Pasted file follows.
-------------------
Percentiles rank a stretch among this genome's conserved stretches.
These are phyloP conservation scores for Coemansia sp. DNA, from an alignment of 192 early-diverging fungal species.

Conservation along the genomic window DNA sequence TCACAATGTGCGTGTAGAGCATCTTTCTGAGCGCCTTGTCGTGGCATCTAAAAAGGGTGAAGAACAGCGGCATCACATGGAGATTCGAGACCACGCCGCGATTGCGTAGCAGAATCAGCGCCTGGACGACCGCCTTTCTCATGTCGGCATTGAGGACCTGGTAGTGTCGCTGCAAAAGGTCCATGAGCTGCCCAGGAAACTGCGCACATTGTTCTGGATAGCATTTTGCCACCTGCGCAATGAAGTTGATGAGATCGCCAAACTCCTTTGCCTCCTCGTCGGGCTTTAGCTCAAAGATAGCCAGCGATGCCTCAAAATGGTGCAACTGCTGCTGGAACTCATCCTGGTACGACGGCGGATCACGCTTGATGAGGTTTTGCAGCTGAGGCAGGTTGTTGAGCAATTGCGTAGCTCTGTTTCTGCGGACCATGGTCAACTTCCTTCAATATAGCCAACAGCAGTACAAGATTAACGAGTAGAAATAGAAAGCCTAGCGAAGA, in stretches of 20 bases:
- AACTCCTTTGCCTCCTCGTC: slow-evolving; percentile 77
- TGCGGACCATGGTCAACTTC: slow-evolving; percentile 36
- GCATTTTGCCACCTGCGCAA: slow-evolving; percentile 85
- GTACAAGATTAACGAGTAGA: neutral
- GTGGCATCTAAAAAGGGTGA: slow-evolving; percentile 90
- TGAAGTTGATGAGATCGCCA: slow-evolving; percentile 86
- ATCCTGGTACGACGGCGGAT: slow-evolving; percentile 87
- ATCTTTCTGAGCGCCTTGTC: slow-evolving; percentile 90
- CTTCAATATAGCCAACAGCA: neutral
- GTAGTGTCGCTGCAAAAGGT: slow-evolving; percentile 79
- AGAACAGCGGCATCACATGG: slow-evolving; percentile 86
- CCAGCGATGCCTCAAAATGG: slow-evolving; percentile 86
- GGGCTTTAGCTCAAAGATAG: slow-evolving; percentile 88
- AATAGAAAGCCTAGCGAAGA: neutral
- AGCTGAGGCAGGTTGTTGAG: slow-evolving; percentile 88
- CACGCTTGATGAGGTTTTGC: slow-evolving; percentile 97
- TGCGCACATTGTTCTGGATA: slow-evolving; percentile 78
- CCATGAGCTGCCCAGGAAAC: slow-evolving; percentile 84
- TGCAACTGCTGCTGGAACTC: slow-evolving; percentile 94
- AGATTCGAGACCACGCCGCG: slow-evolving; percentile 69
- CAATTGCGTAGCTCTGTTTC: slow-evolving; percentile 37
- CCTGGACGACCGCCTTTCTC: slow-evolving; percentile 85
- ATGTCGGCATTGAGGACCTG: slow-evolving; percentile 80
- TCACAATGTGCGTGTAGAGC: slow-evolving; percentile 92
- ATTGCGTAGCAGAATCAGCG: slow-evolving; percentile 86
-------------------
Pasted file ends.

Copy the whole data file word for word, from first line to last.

Percentiles rank a stretch among this genome's conserved stretches.
These are phyloP conservation scores for Coemansia sp. DNA, from an alignment of 192 early-diverging fungal species.

Conservation along the genomic window DNA sequence TCACAATGTGCGTGTAGAGCATCTTTCTGAGCGCCTTGTCGTGGCATCTAAAAAGGGTGAAGAACAGCGGCATCACATGGAGATTCGAGACCACGCCGCGATTGCGTAGCAGAATCAGCGCCTGGACGACCGCCTTTCTCATGTCGGCATTGAGGACCTGGTAGTGTCGCTGCAAAAGGTCCATGAGCTGCCCAGGAAACTGCGCACATTGTTCTGGATAGCATTTTGCCACCTGCGCAATGAAGTTGATGAGATCGCCAAACTCCTTTGCCTCCTCGTCGGGCTTTAGCTCAAAGATAGCCAGCGATGCCTCAAAATGGTGCAACTGCTGCTGGAACTCATCCTGGTACGACGGCGGATCACGCTTGATGAGGTTTTGCAGCTGAGGCAGGTTGTTGAGCAATTGCGTAGCTCTGTTTCTGCGGACCATGGTCAACTTCCTTCAATATAGCCAACAGCAGTACAAGATTAACGAGTAGAAATAGAAAGCCTAGCGAAGA, in stretches of 20 bases:
- AACTCCTTTGCCTCCTCGTC: slow-evolving; percentile 77
- TGCGGACCATGGTCAACTTC: slow-evolving; percentile 36
- GCATTTTGCCACCTGCGCAA: slow-evolving; percentile 85
- GTACAAGATTAACGAGTAGA: neutral
- GTGGCATCTAAAAAGGGTGA: slow-evolving; percentile 90
- TGAAGTTGATGAGATCGCCA: slow-evolving; percentile 86
- ATCCTGGTACGACGGCGGAT: slow-evolving; percentile 87
- ATCTTTCTGAGCGCCTTGTC: slow-evolving; percentile 90
- CTTCAATATAGCCAACAGCA: neutral
- GTAGTGTCGCTGCAAAAGGT: slow-evolving; percentile 79
- AGAACAGCGGCATCACATGG: slow-evolving; percentile 86
- CCAGCGATGCCTCAAAATGG: slow-evolving; percentile 86
- GGGCTTTAGCTCAAAGATAG: slow-evolving; percentile 88
- AATAGAAAGCCTAGCGAAGA: neutral
- AGCTGAGGCAGGTTGTTGAG: slow-evolving; percentile 88
- CACGCTTGATGAGGTTTTGC: slow-evolving; percentile 97
- TGCGCACATTGTTCTGGATA: slow-evolving; percentile 78
- CCATGAGCTGCCCAGGAAAC: slow-evolving; percentile 84
- TGCAACTGCTGCTGGAACTC: slow-evolving; percentile 94
- AGATTCGAGACCACGCCGCG: slow-evolving; percentile 69
- CAATTGCGTAGCTCTGTTTC: slow-evolving; percentile 37
- CCTGGACGACCGCCTTTCTC: slow-evolving; percentile 85
- ATGTCGGCATTGAGGACCTG: slow-evolving; percentile 80
- TCACAATGTGCGTGTAGAGC: slow-evolving; percentile 92
- ATTGCGTAGCAGAATCAGCG: slow-evolving; percentile 86